BRIC 2008: Bioprocess intensification by microcapillary separations systems

Lead Research Organisation: University of Cambridge
Department Name: Chemical Engineering and Biotechnology

Abstract

Biotherapeutic manufacturers have a need for new downstream processing techniques that match the purification ability and reliability of current manufacturing methods but which provide significantly higher throughput, ease of use and economy. Comparisons of current techniques (perfusion and monolith-based chromatography, membrane filtration) with earlier methods (ultracentrifugation, precipitation) highlight the central role of developments in materials science. Previous advances in separations technology have exploited microstructured materials and though complex at inception, the manufacturing technology for these materials has evolved so that filtration membranes and perfusion adsorbents can now be made reliably and reproducibly, at reasonable cost, quality and volume. Furthermore, module design and automation have evolved in parallel to enable convenience, speed and disposability. Our concept is to implement high definition micro-channel separations within an extruded flat film, modular format using a novel microstructured material, a MicroCapillary Film (MCF), which has been invented in this laboratory by the co-applicant. MCFs contain any number of uniform, parallel capillaries within a flat polymer film. They can be made reproducibly with capillary diameters down to 100 microns and they can be fabricated from a range of low-cost polymer resins (PMMA, MBS, polystyrene blends) using a high-throughput extrusion process. They can be manufactured precisely, cheaply and in bulk. The surface of capillaries within an MCF can be chemically modified to bind to target biological products within a complex mixture. The bound biological remains held on the MCF whilst other compounds in the mixture can be washed away. In a subsequent step the bound biological can be detached from the surface of the capillary and collected at the outflow from the MCF in a pure state. MCFs can be fabricated into MicroFlow Devices (MFDs) that are suitable for use in biomanufacturing operations. Residence time distributions for flows in MFDs are remarkably narrow, even at high throughput, and this provides the ideal plug-flow behaviour that is needed for sharp chromatography column breakthrough at high liquid flow rates. As a result of this desirable flow behaviour MFDs have been used for a wide range of preparative-scale fine-chemical syntheses and in the present context they represent a clear alternative to current polymer monolith and membrane chromatography systems for bio-separations.

Technical Summary

Our plan is to implement high definition micro-channel separations within an extruded flat film, modular format using a novel microstructured material, a MicroCapillary Film (MCF), which has been invented in this laboratory by the co-applicant. An MCF typically contains 19 parallel capillaries, each of 410 micron diameter, within a flat polymer film (20 mm by 2 mm). Any number of capillaries can be incorporated into a film by simply changing the extruder die. MCFs can be made reproducibly with capillary diameters down to 100 microns and they can be fabricated from a range of low-cost polymer resins (PMMA, MBS, polystyrene blends) using a high-throughput extrusion process. They can be manufactured precisely, cheaply and in bulk. MCFs can be fabricated into MicroFlow Devices (MFDs) that from established theory are expected to display high dynamic binding capacities at high flow rates. Residence time distributions for flows in the MFD are remarkably narrow, even at high throughput; the 8 cm spiral MFD displays a similar number of theoretical plates to a conventional 20 cm Sepharose packed column when operated with a flow velocity of 160 m/h, compared to 100 cm/h for the column. This provides the ideal plug-flow behaviour that is needed for sharp chromatography column breakthrough at high liquid flow rates. As a result of these desirable capacity and flow properties MFDs represent a clear alternative to polymer monolith and membrane chromatography systems for bio-separations. This project will demonstrate the advantages of MFDs over conventional chromatography technologies. We will fabricate a cation-exchange functionalised MCF and use this for the purification of monoclonal antibodies.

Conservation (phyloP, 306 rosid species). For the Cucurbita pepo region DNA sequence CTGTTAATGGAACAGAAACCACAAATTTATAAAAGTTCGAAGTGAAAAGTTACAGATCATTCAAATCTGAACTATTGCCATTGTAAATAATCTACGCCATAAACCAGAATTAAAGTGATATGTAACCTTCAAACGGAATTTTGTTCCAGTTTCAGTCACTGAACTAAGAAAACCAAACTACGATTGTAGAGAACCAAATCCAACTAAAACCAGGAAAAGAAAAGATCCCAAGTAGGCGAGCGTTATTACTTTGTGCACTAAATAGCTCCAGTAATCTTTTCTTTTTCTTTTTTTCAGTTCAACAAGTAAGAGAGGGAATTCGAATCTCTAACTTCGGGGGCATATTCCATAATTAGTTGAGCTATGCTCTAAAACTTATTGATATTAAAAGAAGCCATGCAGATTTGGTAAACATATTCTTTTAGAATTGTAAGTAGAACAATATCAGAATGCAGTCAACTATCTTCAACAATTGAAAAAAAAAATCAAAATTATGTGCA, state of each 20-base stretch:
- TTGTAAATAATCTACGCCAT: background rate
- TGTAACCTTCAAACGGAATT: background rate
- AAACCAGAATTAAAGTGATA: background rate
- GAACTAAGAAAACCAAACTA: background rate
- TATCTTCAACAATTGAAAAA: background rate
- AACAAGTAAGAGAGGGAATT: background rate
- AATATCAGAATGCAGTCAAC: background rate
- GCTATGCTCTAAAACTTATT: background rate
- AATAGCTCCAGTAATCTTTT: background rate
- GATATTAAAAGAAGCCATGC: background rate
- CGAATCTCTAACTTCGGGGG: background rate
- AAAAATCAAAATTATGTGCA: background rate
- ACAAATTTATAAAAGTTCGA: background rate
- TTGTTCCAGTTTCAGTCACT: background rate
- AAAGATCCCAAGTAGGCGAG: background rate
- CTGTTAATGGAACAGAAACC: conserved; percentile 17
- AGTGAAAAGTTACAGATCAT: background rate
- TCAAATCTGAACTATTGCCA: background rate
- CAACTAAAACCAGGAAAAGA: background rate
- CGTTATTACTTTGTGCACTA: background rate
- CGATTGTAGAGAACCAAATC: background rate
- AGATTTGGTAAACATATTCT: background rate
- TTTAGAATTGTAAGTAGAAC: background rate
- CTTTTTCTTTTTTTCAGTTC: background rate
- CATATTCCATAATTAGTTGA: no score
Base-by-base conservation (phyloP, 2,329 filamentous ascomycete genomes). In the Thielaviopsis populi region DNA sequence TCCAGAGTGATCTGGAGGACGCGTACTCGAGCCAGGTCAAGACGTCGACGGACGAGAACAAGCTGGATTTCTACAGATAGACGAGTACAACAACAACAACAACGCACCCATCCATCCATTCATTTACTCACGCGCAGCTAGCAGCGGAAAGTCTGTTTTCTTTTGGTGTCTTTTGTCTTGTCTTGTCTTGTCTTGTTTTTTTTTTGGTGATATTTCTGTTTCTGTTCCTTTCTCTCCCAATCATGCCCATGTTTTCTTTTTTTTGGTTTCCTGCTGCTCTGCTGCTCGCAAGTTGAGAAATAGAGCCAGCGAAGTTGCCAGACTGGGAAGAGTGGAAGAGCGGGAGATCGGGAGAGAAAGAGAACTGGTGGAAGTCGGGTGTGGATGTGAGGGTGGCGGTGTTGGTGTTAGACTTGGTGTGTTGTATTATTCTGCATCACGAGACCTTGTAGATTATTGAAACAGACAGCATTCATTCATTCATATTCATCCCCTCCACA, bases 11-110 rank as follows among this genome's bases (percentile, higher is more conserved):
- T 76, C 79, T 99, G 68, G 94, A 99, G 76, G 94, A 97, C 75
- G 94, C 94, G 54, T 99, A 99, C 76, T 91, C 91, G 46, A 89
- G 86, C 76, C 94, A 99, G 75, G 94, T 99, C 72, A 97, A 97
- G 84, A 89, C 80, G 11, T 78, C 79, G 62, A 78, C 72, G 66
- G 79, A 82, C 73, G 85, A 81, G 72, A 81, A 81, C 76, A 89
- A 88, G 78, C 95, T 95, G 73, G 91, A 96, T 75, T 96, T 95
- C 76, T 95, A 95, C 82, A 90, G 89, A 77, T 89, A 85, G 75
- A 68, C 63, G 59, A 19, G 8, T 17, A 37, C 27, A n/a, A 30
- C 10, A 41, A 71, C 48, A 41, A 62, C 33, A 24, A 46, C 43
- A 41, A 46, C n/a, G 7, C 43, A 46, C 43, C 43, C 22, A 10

Publications

10 25 50
 
Description A novel microcapillary film device has been developed for the fast and efficient isolation of proteins, DNA and viruses.
Exploitation Route Further development is ongoing regarding the use of these devices in the manufacture of biological products.
Sectors Pharmaceuticals and Medical Biotechnology

 
Description The findings of this project are being carried forward for the development of novel chromatographic devices for the analysis and manufactuire of biopharmaceutical products.
First Year Of Impact 2014
Sector Pharmaceuticals and Medical Biotechnology
Impact Types Economic

 
Description Beacon Project 
Organisation MedImmune
Department MedImmune Cambridge
Country United Kingdom 
Sector Private 
PI Contribution As a result of an RCUK funded CASE project with MedImmune PLC on the topic of microcapillary separations a collaborative research initiative, the Beacon Project, was commenced with industrial funding of £3.5M.
Collaborator Contribution The partners have contributed expertise in biopharmaceuticals manufacture and funding.
Impact Numerous publications as listed on URL
Start Year 2015